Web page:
The Rise of the National Security State, Part 1

by Aaron Albrecht

March 24, 2016

Historian Michael J. Hogan (1998) writes that the National Security Act of 1947 laid the institutional, organizational framework for the rise of the national security state. Currently, the national security apparatus of the executive branch has usurped the power to decide military and foreign policy from the congress and has become autonomous in creating military and foreign policy and ensuring the continuity of these policies across administrations. This thesis is asserted by Glennon in his book National Security and Double Government (2015).

Within the contemporary political environment there is debate surrounding the increasing power of the executive branch in deciding matters of war, peace, and national security. This debate has a long history in the politics of the United States, but its most recent iteration has come about because of the Edward Snowden revelations of the public surveillance apparatus of the National Security Agency. The debate revolves around two positions: (1) that it is reasonable for the government to infringe upon civil liberties to provide security, or (2) that security is an insufficient reason to justify infringing upon civil liberties; real security is achieved when civil liberties are protected.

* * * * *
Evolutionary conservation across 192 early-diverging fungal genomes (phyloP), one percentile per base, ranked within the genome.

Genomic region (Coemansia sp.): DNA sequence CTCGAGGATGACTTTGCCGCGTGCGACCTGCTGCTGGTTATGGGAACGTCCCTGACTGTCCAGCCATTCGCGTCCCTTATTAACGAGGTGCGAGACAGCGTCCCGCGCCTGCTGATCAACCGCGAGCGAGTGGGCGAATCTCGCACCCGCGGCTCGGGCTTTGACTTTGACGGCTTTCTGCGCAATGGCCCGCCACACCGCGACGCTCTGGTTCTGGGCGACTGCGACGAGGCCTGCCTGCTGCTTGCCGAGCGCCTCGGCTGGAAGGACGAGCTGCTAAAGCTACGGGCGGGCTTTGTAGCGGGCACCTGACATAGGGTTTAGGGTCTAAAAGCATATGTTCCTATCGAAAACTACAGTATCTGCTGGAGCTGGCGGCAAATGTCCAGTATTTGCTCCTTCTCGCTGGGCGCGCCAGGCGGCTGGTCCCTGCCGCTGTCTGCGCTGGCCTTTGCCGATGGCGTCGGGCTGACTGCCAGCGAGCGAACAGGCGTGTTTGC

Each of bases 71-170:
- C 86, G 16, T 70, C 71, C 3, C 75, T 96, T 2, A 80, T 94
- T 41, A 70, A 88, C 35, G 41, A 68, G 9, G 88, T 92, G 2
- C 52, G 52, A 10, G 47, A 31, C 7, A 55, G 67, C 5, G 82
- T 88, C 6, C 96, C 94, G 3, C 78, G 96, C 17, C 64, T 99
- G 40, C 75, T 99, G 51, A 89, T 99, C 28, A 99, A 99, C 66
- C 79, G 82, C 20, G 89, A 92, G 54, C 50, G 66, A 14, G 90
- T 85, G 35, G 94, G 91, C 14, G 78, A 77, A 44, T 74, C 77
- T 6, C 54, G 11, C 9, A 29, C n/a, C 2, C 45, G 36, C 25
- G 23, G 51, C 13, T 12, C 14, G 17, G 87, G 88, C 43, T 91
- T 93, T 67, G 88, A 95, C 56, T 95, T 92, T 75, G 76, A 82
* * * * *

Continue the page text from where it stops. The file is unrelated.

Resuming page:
The birth of the national security state was the product of a process in which specific actors advocated for the passage of the Act within a political, ideological context. Within this context, ideology was not only a conceptual backdrop but was also used as a political tool to manipulate the political environment to be conducive to the preferences of the actors. In other words the actors propagated cultural and ideological narratives to manipulate the political environment in support of their policy preferences.

The Politics of the Passage of the National Security Act of 1947

In describing the political environment at the time, Hogan (1998: 23-25) points out that the congress and the presidency vied contentiously for power and influence. Also, a view had become prominent within the political discourse that the United States had the responsibility to contain the Soviet sphere of influence. The Soviet threat put the United States into a state of total war that required the reorganization and unification of the military establishment toward permanent military preparedness to counter the threat. Although there existed broad support for the reorganization of the military establishment, the Army and the Navy advocated for separate models. The National Security Act of 1947 came about as the product of compromise and negotiations between the Army, the Navy, and the Truman administration.